Beijing’s no-strings-attached approach to export credit and development financing risks undoing decades of Western efforts to promote good governance, revenue and contracting transparency, labor protections, and responsible natural resource development in Africa.[28] There are many documented cases linking African-based Chinese firms to human rights violations, poor labor conditions, job displacement, corruption, and environmental degradation.[29]

Unfortunately for the West, the BRI is an ambitious and hopeful project that speaks to the aspirations of China’s friends and potential friends in Africa and elsewhere. As many countries have become wealthier, their interests have progressed beyond basic human needs (things the United States prefers to fund with our foreign aid dollars) to issues like energy, trade, and investment. China has tapped into these interests by offering large amounts of government financing with few questions asked, working bilaterally, and promising to deliver projects quickly. It has been successful largely because it is willing to assume risks that other investors have not, whether legal or illegal. In too many cases, China’s offer is the only option for developing countries. Chinese-built infrastructure can be of mediocre quality, requiring early maintenance, and the debt financing that the Chinese banks extend at times outlasts the quality of the infrastructure built. 

What is our Alternative Offer to Africa?

We can only compete with the BRI by improving our own offer. AGOA is part of our “offer” to Africa to counter China’s advances and reposition itself as the continent’s leading partner of choice. The United States is not going to displace China on the continent or match its investment dollar-for-dollar – but we can certainly compete in key sectors. Failure to act would be a gift to Beijing – and it would convey to the world’s poorest continent that it is barely part of the global economy and that the United States has no time for it. This would be catastrophic not only for Africa’s development trajectory but also for our foreign policy and national security interests.

There are a series of other initiatives that complement AGOA, including:

  • The Prosper Africa initiative seeks to open markets for American businesses, grow Africa’s middle class, promote youth employment opportunities, improve the business climate, and increase two-way trade between Africa and the United States. Since June 2019, the U.S. government via Prosper Africa has helped close 1,852 deals across 49 countries for a total estimated value of $86 billion – in addition to $9.8 billion in non-country-specific, regional investment.[30]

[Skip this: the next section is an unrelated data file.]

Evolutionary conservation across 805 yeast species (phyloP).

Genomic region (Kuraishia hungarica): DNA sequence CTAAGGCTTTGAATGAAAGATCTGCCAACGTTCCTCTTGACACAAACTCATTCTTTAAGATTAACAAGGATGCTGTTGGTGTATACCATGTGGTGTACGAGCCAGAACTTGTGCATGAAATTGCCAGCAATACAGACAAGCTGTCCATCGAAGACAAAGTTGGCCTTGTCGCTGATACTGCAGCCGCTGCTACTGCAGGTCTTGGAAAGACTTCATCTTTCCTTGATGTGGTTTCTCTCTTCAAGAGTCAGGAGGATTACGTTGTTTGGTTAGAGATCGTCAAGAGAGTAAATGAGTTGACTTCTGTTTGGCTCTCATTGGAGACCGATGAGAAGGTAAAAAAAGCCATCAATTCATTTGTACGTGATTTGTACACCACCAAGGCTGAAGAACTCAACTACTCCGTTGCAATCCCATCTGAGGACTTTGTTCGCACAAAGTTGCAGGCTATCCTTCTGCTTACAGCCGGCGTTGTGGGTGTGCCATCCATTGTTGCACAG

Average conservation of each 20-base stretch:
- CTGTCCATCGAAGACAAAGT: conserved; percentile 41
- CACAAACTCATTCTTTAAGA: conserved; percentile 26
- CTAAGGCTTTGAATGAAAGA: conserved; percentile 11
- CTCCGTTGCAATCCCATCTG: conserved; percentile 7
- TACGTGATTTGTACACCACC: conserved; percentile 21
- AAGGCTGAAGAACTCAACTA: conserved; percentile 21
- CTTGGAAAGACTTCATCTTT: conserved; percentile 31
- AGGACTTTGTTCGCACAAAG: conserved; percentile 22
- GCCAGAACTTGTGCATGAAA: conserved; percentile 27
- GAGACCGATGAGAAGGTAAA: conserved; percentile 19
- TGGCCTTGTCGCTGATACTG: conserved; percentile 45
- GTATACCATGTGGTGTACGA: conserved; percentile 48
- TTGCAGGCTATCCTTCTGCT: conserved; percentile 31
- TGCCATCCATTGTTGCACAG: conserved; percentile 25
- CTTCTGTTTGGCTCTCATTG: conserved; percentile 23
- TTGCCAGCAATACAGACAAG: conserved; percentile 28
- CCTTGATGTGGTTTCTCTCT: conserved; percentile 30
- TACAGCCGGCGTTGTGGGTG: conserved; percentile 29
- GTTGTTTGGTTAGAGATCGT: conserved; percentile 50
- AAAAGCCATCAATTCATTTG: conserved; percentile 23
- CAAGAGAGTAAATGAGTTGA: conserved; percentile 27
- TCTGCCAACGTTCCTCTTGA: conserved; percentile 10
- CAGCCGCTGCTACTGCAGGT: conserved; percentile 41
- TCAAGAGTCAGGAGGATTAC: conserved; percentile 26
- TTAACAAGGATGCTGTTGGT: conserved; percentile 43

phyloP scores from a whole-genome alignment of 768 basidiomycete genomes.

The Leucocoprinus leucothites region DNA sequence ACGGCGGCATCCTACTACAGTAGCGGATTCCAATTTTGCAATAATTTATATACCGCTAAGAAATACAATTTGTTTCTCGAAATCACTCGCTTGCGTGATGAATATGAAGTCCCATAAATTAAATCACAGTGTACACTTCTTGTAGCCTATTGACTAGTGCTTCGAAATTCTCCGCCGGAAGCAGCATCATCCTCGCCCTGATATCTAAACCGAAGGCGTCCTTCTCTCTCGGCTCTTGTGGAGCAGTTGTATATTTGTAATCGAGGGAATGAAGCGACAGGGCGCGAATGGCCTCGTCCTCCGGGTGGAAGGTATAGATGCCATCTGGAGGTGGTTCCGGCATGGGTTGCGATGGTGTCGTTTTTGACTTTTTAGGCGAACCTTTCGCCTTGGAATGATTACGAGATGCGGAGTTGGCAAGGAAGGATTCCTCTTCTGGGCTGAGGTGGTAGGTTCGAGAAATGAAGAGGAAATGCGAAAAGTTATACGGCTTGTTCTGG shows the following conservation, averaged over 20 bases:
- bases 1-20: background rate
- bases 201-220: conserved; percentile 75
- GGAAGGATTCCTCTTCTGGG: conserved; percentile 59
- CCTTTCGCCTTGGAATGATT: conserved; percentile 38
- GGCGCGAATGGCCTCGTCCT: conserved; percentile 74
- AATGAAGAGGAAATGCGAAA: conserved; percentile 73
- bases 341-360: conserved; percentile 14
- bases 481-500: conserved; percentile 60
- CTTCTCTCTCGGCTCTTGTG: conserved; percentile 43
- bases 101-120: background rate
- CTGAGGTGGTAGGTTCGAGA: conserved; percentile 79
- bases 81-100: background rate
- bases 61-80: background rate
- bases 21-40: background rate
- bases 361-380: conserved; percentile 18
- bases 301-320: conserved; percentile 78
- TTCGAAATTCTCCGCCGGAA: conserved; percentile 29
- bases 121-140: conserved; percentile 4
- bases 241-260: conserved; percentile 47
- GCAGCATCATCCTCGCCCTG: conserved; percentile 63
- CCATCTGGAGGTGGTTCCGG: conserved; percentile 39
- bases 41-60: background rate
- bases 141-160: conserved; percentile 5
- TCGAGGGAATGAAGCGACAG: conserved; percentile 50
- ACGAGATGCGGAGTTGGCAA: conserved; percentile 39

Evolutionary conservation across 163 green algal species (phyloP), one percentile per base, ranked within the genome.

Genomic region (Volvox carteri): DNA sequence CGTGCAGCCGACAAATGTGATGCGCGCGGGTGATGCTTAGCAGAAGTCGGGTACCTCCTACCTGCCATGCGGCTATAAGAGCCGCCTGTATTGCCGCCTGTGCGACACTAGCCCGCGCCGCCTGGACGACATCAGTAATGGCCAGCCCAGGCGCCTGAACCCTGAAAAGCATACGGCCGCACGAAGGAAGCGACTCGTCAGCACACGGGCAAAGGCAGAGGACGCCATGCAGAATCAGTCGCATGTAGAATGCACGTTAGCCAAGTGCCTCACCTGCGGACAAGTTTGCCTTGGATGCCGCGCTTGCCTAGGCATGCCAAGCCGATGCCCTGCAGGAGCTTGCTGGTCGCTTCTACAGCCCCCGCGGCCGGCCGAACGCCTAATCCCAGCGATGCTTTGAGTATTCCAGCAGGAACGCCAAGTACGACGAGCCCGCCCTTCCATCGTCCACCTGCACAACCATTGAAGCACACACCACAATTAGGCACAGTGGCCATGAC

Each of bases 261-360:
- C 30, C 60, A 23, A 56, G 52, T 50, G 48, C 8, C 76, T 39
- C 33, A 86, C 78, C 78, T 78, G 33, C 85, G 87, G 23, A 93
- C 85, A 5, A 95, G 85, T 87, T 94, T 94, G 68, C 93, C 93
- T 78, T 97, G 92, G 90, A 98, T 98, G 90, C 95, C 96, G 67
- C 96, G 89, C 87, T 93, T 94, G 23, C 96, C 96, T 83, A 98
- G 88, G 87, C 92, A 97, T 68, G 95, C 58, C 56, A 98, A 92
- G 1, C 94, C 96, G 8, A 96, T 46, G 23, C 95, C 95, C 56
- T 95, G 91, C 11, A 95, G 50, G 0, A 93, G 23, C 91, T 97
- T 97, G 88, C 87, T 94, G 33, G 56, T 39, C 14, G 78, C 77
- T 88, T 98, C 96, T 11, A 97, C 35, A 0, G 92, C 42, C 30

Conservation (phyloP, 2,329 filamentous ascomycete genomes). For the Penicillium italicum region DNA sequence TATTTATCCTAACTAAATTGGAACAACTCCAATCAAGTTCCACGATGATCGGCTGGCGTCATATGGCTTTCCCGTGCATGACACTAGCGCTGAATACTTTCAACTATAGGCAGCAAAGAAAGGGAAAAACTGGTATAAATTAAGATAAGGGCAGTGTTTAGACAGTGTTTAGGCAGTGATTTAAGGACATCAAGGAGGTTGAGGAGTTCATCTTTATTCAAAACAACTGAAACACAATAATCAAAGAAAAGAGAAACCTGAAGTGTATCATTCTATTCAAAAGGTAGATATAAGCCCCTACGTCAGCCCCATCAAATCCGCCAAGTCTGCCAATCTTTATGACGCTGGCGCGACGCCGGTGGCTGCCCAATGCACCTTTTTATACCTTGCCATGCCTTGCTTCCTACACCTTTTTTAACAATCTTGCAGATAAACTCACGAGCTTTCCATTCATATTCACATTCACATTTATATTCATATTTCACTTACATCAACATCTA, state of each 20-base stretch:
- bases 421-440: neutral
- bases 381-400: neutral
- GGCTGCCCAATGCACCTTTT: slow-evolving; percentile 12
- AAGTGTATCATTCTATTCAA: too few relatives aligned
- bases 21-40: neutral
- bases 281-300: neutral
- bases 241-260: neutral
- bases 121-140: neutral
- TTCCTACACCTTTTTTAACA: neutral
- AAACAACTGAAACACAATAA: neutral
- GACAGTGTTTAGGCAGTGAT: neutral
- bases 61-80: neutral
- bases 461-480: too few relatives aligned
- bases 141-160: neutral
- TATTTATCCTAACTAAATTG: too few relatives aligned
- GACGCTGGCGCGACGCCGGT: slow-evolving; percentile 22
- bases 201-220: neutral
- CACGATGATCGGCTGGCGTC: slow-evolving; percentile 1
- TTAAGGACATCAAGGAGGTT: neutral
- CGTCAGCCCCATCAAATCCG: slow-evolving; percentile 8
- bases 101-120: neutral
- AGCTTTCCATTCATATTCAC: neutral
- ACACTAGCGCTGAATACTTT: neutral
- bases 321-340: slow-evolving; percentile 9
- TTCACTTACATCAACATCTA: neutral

• USAID has a number of foreign assistance programs that complement AGOA. USAID’s Trade and Investment Facilitation Hubs, located in East, West, and Southern Africa, were launched to deepen economic integration, promote two-way U.S.-Africa trade under AGOA, and attract commercial investment. These hubs have created investment opportunities worth upward of $600 million and have facilitated more than $1.3 billion in African exports under AGOA.[31] For every $1 dollar of public money spent on trade programs in Africa, the Hubs leverage $9 in private investment.[32]
  • PEPFAR, a government initiative to address the global HIV/AIDS pandemic, has been going on for 20 years. PEPFAR has provided medicine for 20 million people in 54 countries, including 30 African nations, saving an estimated 25 million lives.[33] PEPFAR has gained the United States friends and favor in Africa, and its impact has contributed to economic turnarounds in parts of Africa – but after 20 years, there has been little progress in getting African countries to “pick up the tab” for the costs of these medicines, there has been limited capacity building, and there is no exit strategy for PEPFAR. The vast majority of our foreign aid spending in Africa goes to cover the costs of medicine related to PEPFAR.
  • Power Africa, another USAID initiative launched in 2013, is a public-private partnership focused on addressing the region’s energy poverty and harnessing its renewable energy potential.[34] More than 180 companies have joined forces with Power Africa, committing over $40 million toward African energy markets and connecting more than 57 million people in Sub-Saharan Africa to the power grid.[35]
  • The Millennium Challenge Corporation (MCC) helps low-income countries achieve economic growth through large, time-limited grants. Two-thirds of MCC’s portfolio is invested in African countries with a demonstrated commitment to good governance, economic freedom, and prosperous citizens.[36] Since its founding in 2004, MCC has invested over $10 billion in 24 countries across Africa, primarily in support of large-scale infrastructure projects.[37]
  • The Build Act, passed by Congress in 2018, consolidated several development finance initiatives and activities into a new agency, the Development Finance Corporation (DFC). The DFC’s mandate is (1) to make development-focused investments around the world with a focus on countries most in need and (2) to advance the foreign policy interests of the United States.[38] The agency has invested more than $10 billion across Sub-Saharan Africa in key sectors since 2018, including infrastructure, energy, digital, economic empowerment, healthcare, agriculture, and climate adaptation.[39]
  • PGII: Most recently, as the G7’s response to the BRI, the Biden administration spearheaded the launch of the Partnership for Global Infrastructure and Investment (PGII), a $600 billion lending initiative to fund infrastructure projects in the developing world, with a particular focus on Africa.[40] The first sub-region of focus is the Lobito Corridor in Southern Africa. PGII is a work in progress.

What about our allies?